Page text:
Mountain Men movie Short muzzle loaders?

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Few of those old movies were historically correct.

I can't count how many guys in the spaghetti westerns had a probably Uberti 1858 Remington with obvious percussion nipples, i.e. not converted and a belt full of looped .45's

Or Josey Wales with the Confederates that had 1903 slings on their 61 Springfields, fresh out of the prop room.

It's hokey, that's what makes them fun
 

beyu

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Far Horizons is a pretty typical 1950s movie. Overall, it is pretty silly.

The worst of it is concocting a romance between Heston's character and Sacajawea who is played by Donna Reed, of all people!

I suppose they may have hit upon some actual history while they were indulging their taste for fantasy...
 
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I bought Bob Woodfill’s book, The Hawken Rifle, Its Evolution from 1822-1870 (2020). Chapter 18 describes 3 short barrel Hawken rifles (less than 30” bbl) that he believes were built by Sam Hawken in St. Louis in the 1850s. On of the three has a 23-13/16” .47 caliber barrel.
All this is later than the timeframe of the Mountain Men movie, but I thought it was interesting, as was the entire book.
 

SPQR70AD

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Far Horizons is a pretty typical 1950s movie. Overall, it is pretty silly.

The worst of it is concocting a romance between Heston's character and Sacajawea who is played by Donna Reed, of all people!

I suppose they may have hit upon some actual history while they were indulging their taste for fantasy...
if they showed real history in a movie nobody would watch it. it would show a horrible filthy short existence for the people of that era. would you like to see a historic movie of one indian tribe after another dying out from smallpox? or a medieval movie of millions dying from the black plague?
 
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MVA58065_800x.jpeg
Looks like a Curly Gostomsky Trade Gun!
 
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My maternal grandfather said, "If you make it to 50, you might as well say you are 75." He made that statement at 95, so he had some real perspective.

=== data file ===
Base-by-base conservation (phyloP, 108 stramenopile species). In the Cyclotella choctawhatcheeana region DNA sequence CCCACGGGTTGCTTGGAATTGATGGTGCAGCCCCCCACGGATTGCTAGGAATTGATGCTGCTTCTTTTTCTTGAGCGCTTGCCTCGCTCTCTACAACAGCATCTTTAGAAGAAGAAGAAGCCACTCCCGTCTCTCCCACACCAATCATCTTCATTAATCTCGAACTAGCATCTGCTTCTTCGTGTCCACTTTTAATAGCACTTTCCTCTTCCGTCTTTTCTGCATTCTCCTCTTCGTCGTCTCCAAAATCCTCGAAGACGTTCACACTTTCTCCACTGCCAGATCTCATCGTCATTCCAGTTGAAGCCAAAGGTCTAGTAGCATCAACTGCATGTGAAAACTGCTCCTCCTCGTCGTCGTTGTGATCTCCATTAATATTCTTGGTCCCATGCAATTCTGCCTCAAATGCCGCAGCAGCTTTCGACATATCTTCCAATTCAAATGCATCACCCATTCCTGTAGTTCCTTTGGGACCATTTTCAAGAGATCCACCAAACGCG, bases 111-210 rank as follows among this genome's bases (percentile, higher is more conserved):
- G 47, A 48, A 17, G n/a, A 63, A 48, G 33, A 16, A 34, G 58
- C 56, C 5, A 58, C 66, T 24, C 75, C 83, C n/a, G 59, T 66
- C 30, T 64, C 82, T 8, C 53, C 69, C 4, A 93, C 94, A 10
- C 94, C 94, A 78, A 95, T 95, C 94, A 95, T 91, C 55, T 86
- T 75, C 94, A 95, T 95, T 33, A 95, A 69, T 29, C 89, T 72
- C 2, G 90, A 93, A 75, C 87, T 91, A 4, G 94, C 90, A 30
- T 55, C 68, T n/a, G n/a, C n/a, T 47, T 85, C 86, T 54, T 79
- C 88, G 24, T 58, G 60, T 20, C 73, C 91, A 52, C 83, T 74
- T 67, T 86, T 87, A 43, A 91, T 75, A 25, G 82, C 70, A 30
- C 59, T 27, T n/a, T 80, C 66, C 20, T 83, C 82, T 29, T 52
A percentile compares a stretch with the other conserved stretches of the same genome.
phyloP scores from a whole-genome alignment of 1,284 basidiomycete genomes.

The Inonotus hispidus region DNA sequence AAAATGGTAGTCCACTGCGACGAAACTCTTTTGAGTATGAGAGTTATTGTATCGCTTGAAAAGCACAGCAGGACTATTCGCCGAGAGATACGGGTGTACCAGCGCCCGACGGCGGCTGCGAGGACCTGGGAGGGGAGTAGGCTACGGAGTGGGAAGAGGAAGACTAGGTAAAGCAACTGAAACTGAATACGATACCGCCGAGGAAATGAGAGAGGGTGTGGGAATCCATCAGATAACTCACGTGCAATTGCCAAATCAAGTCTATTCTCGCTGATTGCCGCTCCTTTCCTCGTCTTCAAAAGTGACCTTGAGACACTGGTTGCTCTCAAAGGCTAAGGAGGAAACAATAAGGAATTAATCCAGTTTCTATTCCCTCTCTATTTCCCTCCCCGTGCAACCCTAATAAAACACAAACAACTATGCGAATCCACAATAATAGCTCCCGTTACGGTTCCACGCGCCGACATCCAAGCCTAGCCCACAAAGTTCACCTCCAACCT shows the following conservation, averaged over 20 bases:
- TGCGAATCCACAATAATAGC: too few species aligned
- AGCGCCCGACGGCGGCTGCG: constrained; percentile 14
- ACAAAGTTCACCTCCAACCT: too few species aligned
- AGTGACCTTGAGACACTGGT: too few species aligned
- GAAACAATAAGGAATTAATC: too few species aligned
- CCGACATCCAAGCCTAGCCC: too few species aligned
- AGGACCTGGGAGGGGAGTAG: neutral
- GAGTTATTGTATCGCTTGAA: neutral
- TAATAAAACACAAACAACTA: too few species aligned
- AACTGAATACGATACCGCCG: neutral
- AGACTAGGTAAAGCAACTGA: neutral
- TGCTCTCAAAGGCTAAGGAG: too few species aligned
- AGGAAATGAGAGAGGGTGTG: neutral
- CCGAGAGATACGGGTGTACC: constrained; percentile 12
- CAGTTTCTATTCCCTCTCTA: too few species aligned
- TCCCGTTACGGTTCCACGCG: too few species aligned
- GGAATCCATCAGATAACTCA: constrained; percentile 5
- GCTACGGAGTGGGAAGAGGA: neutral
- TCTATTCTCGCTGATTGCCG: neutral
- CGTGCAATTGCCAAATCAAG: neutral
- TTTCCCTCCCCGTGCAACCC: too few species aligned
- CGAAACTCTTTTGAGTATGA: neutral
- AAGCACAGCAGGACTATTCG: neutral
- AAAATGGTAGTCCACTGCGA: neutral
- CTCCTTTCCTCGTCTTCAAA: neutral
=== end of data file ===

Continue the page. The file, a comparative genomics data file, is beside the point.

A question if I may, what was an "average" life span for a mountain man during that period?
Probably about 50! If you include murders, accidents, bad water or food poisoning, etc.
 

beyu

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if they showed real history in a movie nobody would watch it. it would show a horrible filthy short existence for the people of that era. would you like to see a historic movie of one indian tribe after another dying out from smallpox? or a medieval movie of millions dying from the black plague?
Probably not. Life for most people way back in THE DAY was often pretty brutal. But in the case of Sacajawea, her contribution to the Lewis and Clarke expedition was truly impressive. She was a young women who had very recently given birth, but there she was on that arduous journey, guiding the expedition while caring for her infant. There was no romance with either Lewis or Clarke, as she was married to a French Canadian who also came on the trip.

I think the true story, well told would make very good film. But Hollywood can't help itself. Besides, they have mostly contempt for their audience, anyway.
 

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Probably not. Life for most people way back in THE DAY was often pretty brutal. But in the case of Sacajawea, her contribution to the Lewis and Clarke expedition was truly impressive. She was a young women who had very recently given birth, but there she was on that arduous journey, guiding the expedition while caring for her infant. There was no romance with either Lewis or Clarke, as she was married to a French Canadian who also came on the trip.

I think the true story, well told would make very good film. But Hollywood can't help itself. Besides, they have mostly contempt for their audience, anyway.